Rogue Bruce enjoys running a Scottish castle turned bed-and-breakfast with her Aunt Baillie from America. They specialize in hosting romantic Elizabethan-themed weddings, complete with resident ghost, Lord Kai. But love is something Rogue is not the least bit interested in. Content with her work, she requires no male accompaniment for happiness.
A new delivery service brings Bruce MacKenzie, a Thor look-alike in plaid and denim, fetching more than the usual number of groceries from town, while Jonathan Olson, a snobbish, dark, Rhett Butler type, arrives at the castle to administer a writing seminar for aspiring authors. With two men after the heart she’d thought safely locked away, Rogue is flattered and confused. But when things start to take a sinister turn, danger befalls Rogue and those dear to her. The musical soundtrack of Rogue’s life flares from complacent, to dizzyingly romantic, to heart-thumping scary in this sizzling triangle.
When and where do you prefer to write?
I’m partial to old school methods, curled up in a chair with a brand new notebook and start jotting down notes about the characters and location of a story. I have cups of pens in every room of the house. And then bits of dialogue start flowing out. Whole conversations or arguments. Many times the dialogue comes first and then I go back and fill in the details and actions. My desktop computer faces windows to the front yard gardens – and it’s easy to spend hours creating a rom-com, then taking a break to watch Mother Nature and her visitors among the trees.
Do you have a certain ritual?
For years now the morning hours are my best time for writing. Being awake before the rest of the house is wonderful for the imagination. I go to bed early – always have, except as a child when I wanted to read longer into the night. Around my computer I have lamps with warm lights on whether the sun is up or not. I love pale yellow light around me when I write.
Do you like a drink or something to nibble on while you write?
I don’t eat while I write – but I must have lots to drink. I bought myself a perfect 64 oz thermal carafe where I make a pot of tea. Now my idea of hot tea means one teabag for the whole carafe, swished around for less than two minutes. Yes, my tea strength has been described as barely colored water. If I’m writing at a café or coffee shop, one teabag will usually last at least five to six cups. I have to protect it from assertive waitresses who try to take it before its time.
Do you consider writing a different genre or do you already do that?
Though rom-coms are my favorite, I have stretched my career to include a couple non-fiction books. I have a creative non-fiction tome titled “The Crowded Nest Syndrome” and I have written a few women’s fiction.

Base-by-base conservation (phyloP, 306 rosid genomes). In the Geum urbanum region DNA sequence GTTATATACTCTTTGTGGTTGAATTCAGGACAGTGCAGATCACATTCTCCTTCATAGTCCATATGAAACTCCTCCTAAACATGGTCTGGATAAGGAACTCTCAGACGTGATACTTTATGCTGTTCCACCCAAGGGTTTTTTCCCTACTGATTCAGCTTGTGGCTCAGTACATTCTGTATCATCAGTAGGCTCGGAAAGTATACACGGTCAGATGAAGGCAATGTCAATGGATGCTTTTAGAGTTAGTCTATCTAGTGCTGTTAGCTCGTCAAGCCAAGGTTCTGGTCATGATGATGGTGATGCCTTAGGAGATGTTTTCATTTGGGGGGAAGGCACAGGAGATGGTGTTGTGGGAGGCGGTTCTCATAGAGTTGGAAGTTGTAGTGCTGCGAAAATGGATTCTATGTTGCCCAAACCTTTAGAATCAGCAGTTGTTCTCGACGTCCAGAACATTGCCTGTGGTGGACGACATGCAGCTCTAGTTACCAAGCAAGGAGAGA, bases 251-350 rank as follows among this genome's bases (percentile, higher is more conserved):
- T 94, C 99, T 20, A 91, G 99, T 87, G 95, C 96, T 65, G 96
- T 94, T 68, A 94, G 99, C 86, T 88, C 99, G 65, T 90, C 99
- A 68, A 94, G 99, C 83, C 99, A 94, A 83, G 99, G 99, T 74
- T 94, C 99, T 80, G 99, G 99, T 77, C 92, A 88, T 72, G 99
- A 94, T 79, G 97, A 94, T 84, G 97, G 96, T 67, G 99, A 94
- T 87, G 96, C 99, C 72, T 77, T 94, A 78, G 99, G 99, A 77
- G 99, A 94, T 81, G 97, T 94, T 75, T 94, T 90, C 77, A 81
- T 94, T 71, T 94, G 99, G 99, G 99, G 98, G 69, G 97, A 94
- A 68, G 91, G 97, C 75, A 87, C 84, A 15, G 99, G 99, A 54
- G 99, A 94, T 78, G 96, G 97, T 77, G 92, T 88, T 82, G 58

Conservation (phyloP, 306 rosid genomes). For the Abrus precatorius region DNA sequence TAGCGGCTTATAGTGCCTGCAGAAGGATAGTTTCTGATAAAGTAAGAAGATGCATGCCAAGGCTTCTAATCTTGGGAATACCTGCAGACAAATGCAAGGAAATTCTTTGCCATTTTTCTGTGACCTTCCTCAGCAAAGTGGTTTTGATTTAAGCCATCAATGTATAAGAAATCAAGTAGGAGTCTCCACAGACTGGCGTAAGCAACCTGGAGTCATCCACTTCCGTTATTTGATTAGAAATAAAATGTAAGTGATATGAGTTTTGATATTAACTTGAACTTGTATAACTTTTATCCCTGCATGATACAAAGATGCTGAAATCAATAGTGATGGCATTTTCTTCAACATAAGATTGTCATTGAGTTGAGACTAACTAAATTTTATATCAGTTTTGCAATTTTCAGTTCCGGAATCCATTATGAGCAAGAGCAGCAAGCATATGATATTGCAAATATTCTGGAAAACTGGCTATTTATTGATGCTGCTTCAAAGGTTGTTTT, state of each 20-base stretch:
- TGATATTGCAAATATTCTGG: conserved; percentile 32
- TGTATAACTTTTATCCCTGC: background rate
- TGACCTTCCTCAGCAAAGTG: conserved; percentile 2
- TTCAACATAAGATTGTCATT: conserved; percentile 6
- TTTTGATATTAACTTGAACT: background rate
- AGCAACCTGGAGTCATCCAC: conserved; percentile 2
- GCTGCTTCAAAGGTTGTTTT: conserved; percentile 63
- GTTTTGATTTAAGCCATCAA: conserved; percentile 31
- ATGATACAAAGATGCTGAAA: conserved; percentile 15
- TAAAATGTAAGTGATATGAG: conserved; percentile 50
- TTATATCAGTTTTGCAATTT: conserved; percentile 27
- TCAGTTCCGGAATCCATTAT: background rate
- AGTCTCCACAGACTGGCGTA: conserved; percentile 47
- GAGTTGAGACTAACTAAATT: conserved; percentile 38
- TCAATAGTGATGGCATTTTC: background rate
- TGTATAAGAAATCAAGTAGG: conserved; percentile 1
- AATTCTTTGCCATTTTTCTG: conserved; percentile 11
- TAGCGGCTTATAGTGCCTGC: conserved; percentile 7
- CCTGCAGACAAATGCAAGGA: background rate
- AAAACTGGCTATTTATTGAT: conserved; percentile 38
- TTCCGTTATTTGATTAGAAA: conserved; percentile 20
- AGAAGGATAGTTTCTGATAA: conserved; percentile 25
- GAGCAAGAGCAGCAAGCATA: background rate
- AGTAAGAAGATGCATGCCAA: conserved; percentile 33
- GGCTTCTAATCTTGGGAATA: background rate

What is/are your favorite book(s)?
My favorite are typically light-hearted with happy endings. Tule Publishing has such a high quality level with many of their authors, I find many of them here. Jane Porter books are a great example. Celebrity autobiographies are another favorite. The character actor, Leslie Jordan has a new one coming out in April. I can’t wait.
Do you sometimes base your characters on people you know?
Sometimes the foibles of a character are like someone I know. But I find within a few chapters the character has molded his own voice and quirks. Gillian Nation, who first appeared in “Changes in Attitudes” started out dressed and snobby as an old boyfriend of mine. But it wasn’t long before Gillian demanded his own gene pool and style. He became a recurring fixture in the Baillie Castle trilogy as well.
If you had the chance to co-write a book. Whom would it be with?
For over a decade I’ve worked and written with various people as their ghostwriter, getting their memoirs and novels to print. But I would love to work with James Patterson on one of his contemporary works. That man’s imagination seems endless.
Do you take a (digital) notebook everywhere in order to write down ideas that pop up?
I have paper notebooks in my purse and all over the house. I’ve tried using digital notebooks but I’m not the best at remembering to plug them in or transfer the files. My desktop computer is my main squeeze.
Which genre(s) do you not like at all?
I’m not a fan of historical romance or suspense. I don’t want a story to frighten me or stress my senses worrying about who will die. Oddly, I used to love Stephen King and Dean Koontz, but I still have nightmares from old Twilight Zone episodes. It’s not worth the nail biting.
If you should travel to a foreign country to do research, which one would you chose and why?
I had the luxury of attending a writers conference at a castle in England. It was fabulous, eating British breakfasts and studying the high-ceiling rooms. This event became part of the plot for “His Kilt Dropped Here.” If I could, I would grab my passport for Scotland and spend months among the highlands and moors, the coastal cliffs or snug in a rowdy pub on a cobblestone street. Have you seen the Highland cattle? These shaggy, adorable creatures are just amazing. I’d want to bring one home with me.
Thank you, Kathleen Shaputis and Pump Up Your Book
About the Author
Kathleen Shaputis, author/ghostwriter, lives in the glorious Pacific Northwest with her husband, Bob, a clowder of cats, two pompously protective Pomeranians with little social aptitude, Brugh and Miss Jazzy, and an overgrown adolescent blue tick coon hound, Juno.
If not writing during her lifestyle in an acre of forest, she keeps busy reading from her never-ending, to-be-read pile and watching romantic comedies. Her hygge in the woods.